In order to be successful at anything, we must learn to be consistent with it. In the Raja yoga path and in the Yoga Sutras of Patanjali (the de-codifier of yoga), he mentions Abhyasa, which can translate as keeping consistent to your practice. Patanjali says that the practice must be done everyday, at the same time in the same place. Focus on the quality not the quantity. Your practice doesn’t need to be of a specific length, but it should be effective for you. If you know that you will only stick to 10 minutes a day, when you get on your mat and stretch, or practice pranayama, or whatever your practice may be, then do that. But do it daily. Pressuring yourself to a specific duration will not work. After a while, you will most likely give up if it does not fit with your daily schedule. So instead of forcing yourself to a duration of time and causing stress in your life, choose the time that works for you.
Detach from a specific outcome
Creating goals in life can definitely help in many ways, but in yoga philosophy it works differently. The main reason of yoga as a lifestyle is to empty the mind, become strong and flexible in the body so that the mind can also be focused, clear and adaptable. If you fill your mind with goals, you create expectations and overwhelm yourself. And then you will attach to these. Desire in the philosophy is said to only bring suffering. For example, if your daily practice is asana and you have the desire to reach a specific yoga pose and after practicing for 2 months you still cannot do it, you will feel discouraged. At some point even frustrated and question yourself, your body’s abilities and if yoga actually works. This is what we want to avoid in our practice. These are ego related mental concepts, and practicing yoga is about less ego and more awareness. So just do your practice daily, without attachment to an outcome or any goal. Get on your mat, or whatever your practice is, just do it and let whatever comes to come. If you practice waiting for an outcome or a specific result, then you will always keep your mind active. And in any yogic practice, the mind should become more silent.
Get clear on what your yoga practice is
This brings up the next aspect. What is your yoga practice? Yoga itself is a philosophy and it goes beyond the physical aspect most people know it as. Which is your yoga path? To figure this out, you can just reflect on which practices help you calm your mind and create balance in your life. If you are more interested and benefit from daily asana practice, make that your primary sadhana (spiritual practice). If it’s Pranayama (yogic breathing techniques) then choose that. If you practice Japa meditation (repetitive chanting using mala beads), make that your daily yoga routine. If sitting in silence for 5 minutes every morning is what takes you closer to your true self (inwards) and brings clarity to your mind, commit to this. Of course all of these can be practiced together and in my opinion we should have a variety of practices we do. But to keep consistent, you must first do the practice you know helps you and you will stick to. As time goes on, and you get deeper in your yoga routine, these will naturally become part of your day.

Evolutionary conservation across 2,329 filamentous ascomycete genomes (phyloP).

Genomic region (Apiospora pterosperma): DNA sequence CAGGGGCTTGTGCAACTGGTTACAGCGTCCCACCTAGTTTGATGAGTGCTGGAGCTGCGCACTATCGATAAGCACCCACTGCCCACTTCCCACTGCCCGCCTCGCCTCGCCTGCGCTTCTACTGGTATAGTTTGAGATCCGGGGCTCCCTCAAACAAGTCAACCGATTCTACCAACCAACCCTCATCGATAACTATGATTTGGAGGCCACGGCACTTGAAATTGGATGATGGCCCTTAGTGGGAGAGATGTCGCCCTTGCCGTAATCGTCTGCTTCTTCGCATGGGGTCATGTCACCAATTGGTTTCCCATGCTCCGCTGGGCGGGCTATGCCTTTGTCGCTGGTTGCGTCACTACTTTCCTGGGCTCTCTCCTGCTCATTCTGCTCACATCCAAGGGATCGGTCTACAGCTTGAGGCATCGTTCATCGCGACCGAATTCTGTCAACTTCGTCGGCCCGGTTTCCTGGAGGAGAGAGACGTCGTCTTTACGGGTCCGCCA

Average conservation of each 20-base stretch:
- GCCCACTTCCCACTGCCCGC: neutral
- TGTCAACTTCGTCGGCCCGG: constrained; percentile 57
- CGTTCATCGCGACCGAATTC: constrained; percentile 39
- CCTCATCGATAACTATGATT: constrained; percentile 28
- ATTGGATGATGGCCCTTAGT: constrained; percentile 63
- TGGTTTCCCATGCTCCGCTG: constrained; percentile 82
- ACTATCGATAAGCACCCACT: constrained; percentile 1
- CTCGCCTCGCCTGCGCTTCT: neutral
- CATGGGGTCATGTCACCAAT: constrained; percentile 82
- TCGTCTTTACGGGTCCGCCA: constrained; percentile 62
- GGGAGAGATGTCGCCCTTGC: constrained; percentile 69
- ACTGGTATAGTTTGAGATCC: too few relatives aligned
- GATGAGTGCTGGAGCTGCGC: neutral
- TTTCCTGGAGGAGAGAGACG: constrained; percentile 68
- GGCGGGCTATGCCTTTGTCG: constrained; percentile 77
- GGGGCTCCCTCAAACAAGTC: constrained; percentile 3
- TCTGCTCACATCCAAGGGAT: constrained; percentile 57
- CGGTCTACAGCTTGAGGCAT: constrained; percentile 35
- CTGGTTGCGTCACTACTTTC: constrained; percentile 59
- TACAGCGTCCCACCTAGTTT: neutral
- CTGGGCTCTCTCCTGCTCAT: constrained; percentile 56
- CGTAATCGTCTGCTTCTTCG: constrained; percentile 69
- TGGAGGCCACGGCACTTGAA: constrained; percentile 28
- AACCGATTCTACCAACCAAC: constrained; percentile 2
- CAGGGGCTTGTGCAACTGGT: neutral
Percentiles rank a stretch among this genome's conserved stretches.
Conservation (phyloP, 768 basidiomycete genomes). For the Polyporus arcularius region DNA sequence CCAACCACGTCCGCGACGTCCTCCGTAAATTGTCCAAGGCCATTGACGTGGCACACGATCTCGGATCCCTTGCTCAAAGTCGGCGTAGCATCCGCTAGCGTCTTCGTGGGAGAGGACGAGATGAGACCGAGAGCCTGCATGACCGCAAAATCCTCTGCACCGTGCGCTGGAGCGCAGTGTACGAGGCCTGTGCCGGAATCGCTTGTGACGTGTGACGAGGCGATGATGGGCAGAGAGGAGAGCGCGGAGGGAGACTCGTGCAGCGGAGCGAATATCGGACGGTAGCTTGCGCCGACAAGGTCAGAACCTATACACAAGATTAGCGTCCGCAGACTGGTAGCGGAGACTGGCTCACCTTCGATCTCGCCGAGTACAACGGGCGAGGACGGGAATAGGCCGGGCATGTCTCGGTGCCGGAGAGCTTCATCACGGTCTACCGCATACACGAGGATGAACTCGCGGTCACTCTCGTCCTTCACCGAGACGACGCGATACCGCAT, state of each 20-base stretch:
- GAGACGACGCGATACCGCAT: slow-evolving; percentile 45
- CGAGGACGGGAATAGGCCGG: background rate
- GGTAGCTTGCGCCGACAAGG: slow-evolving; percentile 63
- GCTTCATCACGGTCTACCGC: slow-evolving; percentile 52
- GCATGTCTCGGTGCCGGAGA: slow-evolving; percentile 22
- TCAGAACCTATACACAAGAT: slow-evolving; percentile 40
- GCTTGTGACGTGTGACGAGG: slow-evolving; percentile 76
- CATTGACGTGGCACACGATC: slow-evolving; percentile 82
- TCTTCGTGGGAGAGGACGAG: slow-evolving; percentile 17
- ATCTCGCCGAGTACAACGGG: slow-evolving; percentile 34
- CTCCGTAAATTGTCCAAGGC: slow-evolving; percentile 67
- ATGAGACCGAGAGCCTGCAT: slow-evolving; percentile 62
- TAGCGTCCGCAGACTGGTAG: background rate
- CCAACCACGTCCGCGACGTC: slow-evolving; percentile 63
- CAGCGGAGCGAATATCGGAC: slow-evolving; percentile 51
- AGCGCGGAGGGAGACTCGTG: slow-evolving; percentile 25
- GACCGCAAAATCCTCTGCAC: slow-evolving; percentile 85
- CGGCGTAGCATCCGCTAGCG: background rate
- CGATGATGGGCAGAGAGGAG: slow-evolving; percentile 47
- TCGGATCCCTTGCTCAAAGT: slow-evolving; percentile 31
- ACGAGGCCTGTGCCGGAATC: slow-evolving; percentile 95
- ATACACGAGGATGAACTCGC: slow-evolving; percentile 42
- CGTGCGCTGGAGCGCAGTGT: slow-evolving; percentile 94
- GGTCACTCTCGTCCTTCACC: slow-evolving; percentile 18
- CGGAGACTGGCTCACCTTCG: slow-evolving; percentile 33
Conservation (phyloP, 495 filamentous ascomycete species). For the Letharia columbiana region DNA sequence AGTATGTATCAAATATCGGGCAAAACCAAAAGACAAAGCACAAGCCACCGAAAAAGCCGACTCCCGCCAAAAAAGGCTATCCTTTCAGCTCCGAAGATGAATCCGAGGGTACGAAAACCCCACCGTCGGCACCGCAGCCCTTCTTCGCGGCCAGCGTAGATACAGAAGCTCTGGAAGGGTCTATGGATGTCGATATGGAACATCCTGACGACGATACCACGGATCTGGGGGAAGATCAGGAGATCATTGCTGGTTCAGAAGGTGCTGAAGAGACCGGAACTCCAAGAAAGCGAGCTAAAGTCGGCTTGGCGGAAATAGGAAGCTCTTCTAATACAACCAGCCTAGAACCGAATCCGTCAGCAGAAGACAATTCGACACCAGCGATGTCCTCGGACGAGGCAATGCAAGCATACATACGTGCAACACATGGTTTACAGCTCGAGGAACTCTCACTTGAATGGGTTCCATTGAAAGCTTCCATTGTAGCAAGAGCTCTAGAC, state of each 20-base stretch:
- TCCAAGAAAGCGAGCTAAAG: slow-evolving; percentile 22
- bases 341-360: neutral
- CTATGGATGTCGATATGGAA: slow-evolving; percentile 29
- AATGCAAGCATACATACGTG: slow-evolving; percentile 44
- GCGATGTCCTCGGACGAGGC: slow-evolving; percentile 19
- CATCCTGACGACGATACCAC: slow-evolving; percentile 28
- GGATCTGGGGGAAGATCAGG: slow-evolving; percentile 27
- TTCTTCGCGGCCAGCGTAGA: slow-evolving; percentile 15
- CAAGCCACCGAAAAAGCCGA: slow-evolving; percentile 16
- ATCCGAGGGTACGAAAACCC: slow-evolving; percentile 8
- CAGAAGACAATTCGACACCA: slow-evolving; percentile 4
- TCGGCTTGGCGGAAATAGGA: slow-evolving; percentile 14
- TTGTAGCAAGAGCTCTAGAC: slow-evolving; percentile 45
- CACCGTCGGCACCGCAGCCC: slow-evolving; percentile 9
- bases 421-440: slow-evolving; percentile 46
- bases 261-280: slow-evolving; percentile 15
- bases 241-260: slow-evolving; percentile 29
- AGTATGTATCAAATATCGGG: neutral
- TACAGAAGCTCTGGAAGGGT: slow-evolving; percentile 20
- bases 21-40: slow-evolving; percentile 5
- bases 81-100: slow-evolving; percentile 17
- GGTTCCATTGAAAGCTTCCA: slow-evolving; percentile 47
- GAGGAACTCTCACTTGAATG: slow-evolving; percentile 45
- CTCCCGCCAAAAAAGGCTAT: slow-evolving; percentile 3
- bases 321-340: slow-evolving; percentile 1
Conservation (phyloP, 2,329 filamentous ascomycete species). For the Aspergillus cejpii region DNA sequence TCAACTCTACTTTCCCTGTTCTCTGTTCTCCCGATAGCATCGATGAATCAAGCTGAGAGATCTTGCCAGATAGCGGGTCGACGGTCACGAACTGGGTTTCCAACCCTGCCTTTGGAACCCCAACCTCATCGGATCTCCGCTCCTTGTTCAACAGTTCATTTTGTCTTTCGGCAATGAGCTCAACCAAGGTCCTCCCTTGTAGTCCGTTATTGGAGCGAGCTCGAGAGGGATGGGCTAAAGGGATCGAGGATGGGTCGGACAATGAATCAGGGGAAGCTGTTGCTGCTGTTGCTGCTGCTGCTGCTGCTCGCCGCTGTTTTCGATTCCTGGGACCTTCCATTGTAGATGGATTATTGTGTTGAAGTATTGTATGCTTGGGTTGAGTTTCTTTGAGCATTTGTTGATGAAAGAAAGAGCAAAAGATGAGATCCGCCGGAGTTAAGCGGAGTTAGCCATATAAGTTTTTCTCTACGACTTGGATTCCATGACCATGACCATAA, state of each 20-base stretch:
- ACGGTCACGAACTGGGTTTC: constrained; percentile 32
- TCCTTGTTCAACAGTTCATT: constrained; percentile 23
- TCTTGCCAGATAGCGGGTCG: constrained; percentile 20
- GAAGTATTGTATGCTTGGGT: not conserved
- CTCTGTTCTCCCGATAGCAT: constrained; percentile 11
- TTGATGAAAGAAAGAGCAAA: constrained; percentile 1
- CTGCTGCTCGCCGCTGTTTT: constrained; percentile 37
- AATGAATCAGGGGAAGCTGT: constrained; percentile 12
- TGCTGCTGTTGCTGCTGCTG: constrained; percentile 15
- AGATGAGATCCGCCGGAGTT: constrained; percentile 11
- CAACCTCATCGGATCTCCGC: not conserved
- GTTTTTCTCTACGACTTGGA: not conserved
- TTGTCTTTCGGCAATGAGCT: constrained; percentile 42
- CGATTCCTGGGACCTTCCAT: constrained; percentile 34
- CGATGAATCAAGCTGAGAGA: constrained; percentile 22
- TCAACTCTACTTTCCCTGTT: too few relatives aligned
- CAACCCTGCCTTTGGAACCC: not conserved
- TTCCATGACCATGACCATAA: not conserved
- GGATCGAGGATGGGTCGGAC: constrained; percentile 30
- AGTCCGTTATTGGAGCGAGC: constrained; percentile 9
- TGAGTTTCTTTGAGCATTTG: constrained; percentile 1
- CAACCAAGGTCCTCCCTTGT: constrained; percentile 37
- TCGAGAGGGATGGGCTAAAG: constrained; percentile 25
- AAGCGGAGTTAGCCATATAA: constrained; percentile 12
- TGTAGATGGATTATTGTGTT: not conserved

Choose the same time everyday
Consistency requires repetitive action of the same behaviour. It is said that it takes 21 days to create a habit, and 42 days for it to become naturally part of your life. A helpful way to develop this consistency is to practice everyday at the same time. If you are not a morning person, then choose evening time, or during the day. If you love mornings, then make that your practice time. Whichever suits you, do it everyday at the same time. Pick a time when you know you will definitely be able to stick with it. For example, I love early mornings. I do not have to force myself out of bed at an early time, because my body and mind are now used to being up early. So my time of sadhana is always then, because I know 100% I can stick to this.
Your practice is a personal experience. It should be done with enthusiasm and willingness. If you dread doing it then it will never work. Find what time suits you best, which practice takes you further away from the external and more connected within and commit to this beautiful journey.